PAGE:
'Kinect Sesame Street TV': Your 4-year-old will love it

palcala@herald-leader.comDecember 20, 2012 

The developers of Kinect Sesame Street TV have made a game with instructions that are easy for a 4-year-old to understand and interactive components that work great.

PHOTO COURTESY MICROSOFT

  • VIDEO GAME REVIEW

    'Kinect Sesame Street TV'

    About: Children can interact with episodes of the classic TV show.

    Players: Single, multiplayer

    Pros: The game gets kids involved in a variety of ways.

    Cons: Not all segments in an episode are interactive.

    Availability and price: $29.99 on Xbox 360 for eight 30-minute episodes or $4.99 per episode

    ESRB rating: eC (Early Childhood)

    Manifesto's rating: 8/10

    Metacritic rating: 7.6/10)

Judging Kinect Sesame Street TV for what it is — a cross between episodes of Sesame Street and a pre-school video game — it absolutely succeeds.

The video game uses Microsoft's motion-sensing Kinect to make your child part of the show, so to speak. It's just enough interaction to get them off the couch but not enough to be considered active.

My 4-year-old daughter and I started our Kinect Sesame Street TV experience with an episode called "Siblings" that she picked out. I stepped in to get the episode started since she's not familiar with the Xbox controller or Kinect. The episodes used have previously aired.

Kinect controls are generally not as intuitive as Microsoft makes it seem, so I was worried she would have a tough time. But hats off to the developers as they made the required gestures a perfect fit for a 4-year-old with almost no video game experience.

As the name implies, each segment of "Siblings" deals with having siblings. (My only child may disagree with our family planning choices.) The episode begins with a character holding a mirror and talking directly to the gamer. In the mirror is the view from the Kinect camera, which was a very easy way of getting her to step in the right place to interact.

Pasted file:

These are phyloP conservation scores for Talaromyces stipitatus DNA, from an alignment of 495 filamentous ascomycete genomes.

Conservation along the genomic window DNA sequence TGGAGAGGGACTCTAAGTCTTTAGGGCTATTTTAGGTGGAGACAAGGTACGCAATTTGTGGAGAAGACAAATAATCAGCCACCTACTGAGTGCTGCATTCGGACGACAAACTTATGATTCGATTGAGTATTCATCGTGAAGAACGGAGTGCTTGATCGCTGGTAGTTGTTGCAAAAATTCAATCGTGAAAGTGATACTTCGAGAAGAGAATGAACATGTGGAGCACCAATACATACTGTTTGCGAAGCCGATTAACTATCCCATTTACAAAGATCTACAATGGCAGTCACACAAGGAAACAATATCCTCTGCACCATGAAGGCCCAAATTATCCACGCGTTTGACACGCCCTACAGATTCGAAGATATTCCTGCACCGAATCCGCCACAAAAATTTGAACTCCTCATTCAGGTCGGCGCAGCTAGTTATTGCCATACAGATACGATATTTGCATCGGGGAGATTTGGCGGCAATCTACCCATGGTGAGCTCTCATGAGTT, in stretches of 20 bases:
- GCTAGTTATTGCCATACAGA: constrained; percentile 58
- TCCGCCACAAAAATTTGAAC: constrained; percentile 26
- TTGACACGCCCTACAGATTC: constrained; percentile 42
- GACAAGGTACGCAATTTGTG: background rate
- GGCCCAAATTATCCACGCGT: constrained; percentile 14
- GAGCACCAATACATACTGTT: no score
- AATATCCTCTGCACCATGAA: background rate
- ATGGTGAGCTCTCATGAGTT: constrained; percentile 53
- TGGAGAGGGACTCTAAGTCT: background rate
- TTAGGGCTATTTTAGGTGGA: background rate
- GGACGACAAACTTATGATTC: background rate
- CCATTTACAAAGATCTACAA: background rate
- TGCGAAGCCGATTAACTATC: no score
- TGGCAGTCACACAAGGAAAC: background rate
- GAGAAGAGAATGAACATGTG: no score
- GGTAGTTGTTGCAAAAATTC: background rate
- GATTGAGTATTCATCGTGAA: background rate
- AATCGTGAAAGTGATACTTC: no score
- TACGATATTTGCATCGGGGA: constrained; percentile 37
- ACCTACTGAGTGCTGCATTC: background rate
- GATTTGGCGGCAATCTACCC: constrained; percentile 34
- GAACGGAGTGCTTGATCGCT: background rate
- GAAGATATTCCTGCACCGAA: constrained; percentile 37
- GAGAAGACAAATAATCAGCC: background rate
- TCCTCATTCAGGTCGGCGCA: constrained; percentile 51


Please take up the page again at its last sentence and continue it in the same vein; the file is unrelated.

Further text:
Next up was Grover, who dropped a box of coconuts. Using a throwing motion, my daughter helped fill up the crate. Her face lit up as she interacted with the characters — counting with Count von Count and throwing a ball back back and forth with Elmo.

Surprisingly, all of the interactive components worked great and the instructions from the characters were done so well that my daughter never needed to ask me how to make it work.

Not all of the segments were interactive, and I found her crawling back up on the couch and sometimes forgetting that she had to step back in place to help out a Muppet when the time came.

But that didn't stop her from enjoying the game, so much so that we've had to watch the same episode several times.

Parents should be advised to check the parental controls on the console and online settings while your young child uses the game, as it takes photos that are stored.

Overall, it's a great title for kids and in our house, it's a great alternative to watching TV, though it's not a replacement for active play like some other Kinect games.

Pablo Alcalá: (859) 231-1604.

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